Carlisle is the only city and also the county town of Cumbria. It is the nearest English city to Scotland and sits on the River Eden.
It has excellent road and rail links to London, Newcastle and Glasgow.
The current population is 104,000.
A town and fort were built by the Romans on the site of present day Carlisle, when they invaded Britain in 43AD. This town and fort were then called Luguvallium. The town almost certainly included a forum, public baths and a market. The local farmers could then trade and sell their goods with the soldiers.
Hadrian’s Wall was built from nearby Carlisle to nearby Newcastle.
In the 4th century the Roman Empire declined, soldiers left Hadrian’s Wall and the troops left England in 407AD. Carlisle’s Roman buildings collapsed and the town, although not completely abandoned, was demised.
The Celts arrived and gave the town the name of Caer Luel, the origins of the current name. A monastery was founded in 685AD by St. Cuthbert and then in 876 the Vikings attacked and captured Carlisle.
The town changed hands again when the Saxons captured it in the 10th Century. The town was gradually restored under King William Rufus and he built a wooden castle which was rebuilt in stone in the 12th century, together with stone city walls. These were to keep the Scots out but they captured and held the town from 1135 to 1154 and tried to capture it again in 1173 and 1315, unsuccessfully.
The middle ages saw Carlisle develop into a small town and a reasonably sized market was up and running. A priory was built and was made the seat of a bishop. Dominican and Franciscan friars located in the town.
The town was granted a charter in 1158 and new industries started up, including, wool, leather and wine importing from France. An annual fair was also started in the middle ages. In 1292 a fire destroyed much of the wooden built town and the Black Death arrived in 1349 devastating the population.
Henry VIII being king saw the priories closed down and the castle greatly improved.
In the Civil War the city was avidly Royalist but was eventually starved into submission by the Parliamentarians who went on to cause much destruction to the cathedral. Soon after the plague arrived causing more suffering.
After being captured by Scot, Bonnie Prince Charlie, in 1745 for only a short while, the city which was still relatively poor, began to flourish because of the Industrial Revolution. A dispensary, bank and a newspaper started up and the wool industry boomed.
In the 19th century the population grew to 25000 in 1851 and biscuit making, printing, engineering and brick making commenced. Railways also arrived with connections to Newcastle, Maryport and Lancaster.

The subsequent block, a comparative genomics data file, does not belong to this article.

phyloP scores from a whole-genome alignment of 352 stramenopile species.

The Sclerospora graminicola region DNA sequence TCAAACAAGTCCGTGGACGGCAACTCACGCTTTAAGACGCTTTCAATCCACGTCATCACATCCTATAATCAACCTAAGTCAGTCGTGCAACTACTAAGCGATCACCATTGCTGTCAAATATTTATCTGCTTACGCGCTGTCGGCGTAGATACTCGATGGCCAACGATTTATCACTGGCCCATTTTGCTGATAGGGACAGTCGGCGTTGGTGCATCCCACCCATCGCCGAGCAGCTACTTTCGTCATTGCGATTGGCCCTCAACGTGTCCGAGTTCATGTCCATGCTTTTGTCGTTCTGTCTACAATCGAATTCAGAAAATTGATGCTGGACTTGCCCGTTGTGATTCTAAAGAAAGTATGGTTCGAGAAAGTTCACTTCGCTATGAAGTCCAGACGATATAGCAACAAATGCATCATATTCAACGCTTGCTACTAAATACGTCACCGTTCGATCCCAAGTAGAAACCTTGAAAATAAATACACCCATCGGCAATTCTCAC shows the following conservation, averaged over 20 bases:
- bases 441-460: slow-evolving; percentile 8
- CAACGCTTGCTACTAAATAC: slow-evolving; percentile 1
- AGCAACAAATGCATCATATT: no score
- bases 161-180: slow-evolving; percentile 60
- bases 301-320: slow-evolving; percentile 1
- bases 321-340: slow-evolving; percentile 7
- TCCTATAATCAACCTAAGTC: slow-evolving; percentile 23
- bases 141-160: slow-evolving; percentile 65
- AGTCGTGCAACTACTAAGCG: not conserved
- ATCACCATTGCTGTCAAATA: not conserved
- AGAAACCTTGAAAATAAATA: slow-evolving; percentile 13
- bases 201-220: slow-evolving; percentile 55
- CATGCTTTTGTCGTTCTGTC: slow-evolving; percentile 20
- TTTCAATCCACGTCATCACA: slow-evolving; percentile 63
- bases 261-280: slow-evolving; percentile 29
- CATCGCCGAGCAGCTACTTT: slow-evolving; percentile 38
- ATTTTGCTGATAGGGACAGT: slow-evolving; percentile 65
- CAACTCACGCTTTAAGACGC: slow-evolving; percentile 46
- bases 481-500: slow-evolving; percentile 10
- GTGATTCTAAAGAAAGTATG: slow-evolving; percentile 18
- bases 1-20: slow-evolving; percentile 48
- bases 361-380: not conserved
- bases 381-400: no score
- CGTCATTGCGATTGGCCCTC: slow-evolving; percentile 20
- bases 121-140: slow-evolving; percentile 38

The 20th century saw the city develop in the same way as most cities with infrastructure, shopping centres and civic buildings being improved and constructed.
The 21st century witnessed severe flooding in 2005 in the city centre, causing millions of pounds of damage. However, the population grew to 104,000.
Things to do:
Cathedral:- Carlisle Priory was converted to a cathedral by Henry II in 1132. It is built of red sandstone and much of the nave was destroyed by the Scots in the 17th century and was generally restored in 1853-57.
The features to look out for are the great East window, a magnificent stained glass example, the oak misericords and the Bishop’s Throne. Other buildings, including the Deanery with its 14th century Priory Tower, are also worth looking at. A café and gift shop is available for visitors.
A feature of the city for nine centuries the castle has been renovated and restored through its history. Of interest are Captain’s Tower and the Warden’s Apartments with replica furniture. It is also home of King’s Own Royal Regiment museum. A gift shop completes the tour.
An interesting museum, with interactive activities, and an art gallery situated in the centre of the city.
World in Miniature Museum:
Based in Houghton Hall Garden Centre this display contains fifty room settings showing every day furniture and things in daily use made to a scale of 1:12. Their motto is “You won’t believe your eyes”.
At the gift shop are a range of related goods to purchase.
Carlisle is well located for a visit to the Lake District.
Hadrian’s Wall and other Roman artefacts can be found in the area.
Across the border, in Scotland, lies Gretna Green and its famous blacksmiths where couples who were underage in England would elope to so that they could marry legally.
Solway Aviation Museum is based at Carlisle Airport and has much to be seen from Britain’s aviation history. Included are a Canberra bomber, Gloster Meteor, a Lightning Interceptor and a Vulcan bomber.
South Tynedale Railway is England’s highest narrow gauge railway and runs from Alston, in Cumbria, to Lintley, in Northumbria. The train journey gives fantastic views of South Tynedale which is located in the heart of North Pennines Area of Outstanding Natural Beauty.
Being a compact city the nightlife of the city can be covered on foot, therefore without the expense of taxis. The centre of bars and clubs is in the Botchergate area (near railway station) with other venues in Fisher Street and Lowther Street. Pubs are spread throughout the city.
Botchergate is also the location of the Vue Cinema.
The Sands Centre close to the Eden Bridge, is the major centre for all types of popular music and classical concerts, theatre and stand up comedy. It also has a health and fitness studio.
West Walls Theatre also stages a good variety of drama productions.
There are over 190 eateries throughout the city with good quality British and International food on offer.
There are a couple of good American themed restaurants plus Indian, Chinese, Malaysian etc., together with a fair sprinkling of European cuisine.
Pubs, as in most cities, offer good value food.
With pedestrianised streets and The Lanes shopping centre retail therapy is a pleasant experience in the city. Two major department stores and a host of chain and independent shops, together with an indoor market, will suit everyone’s requirements.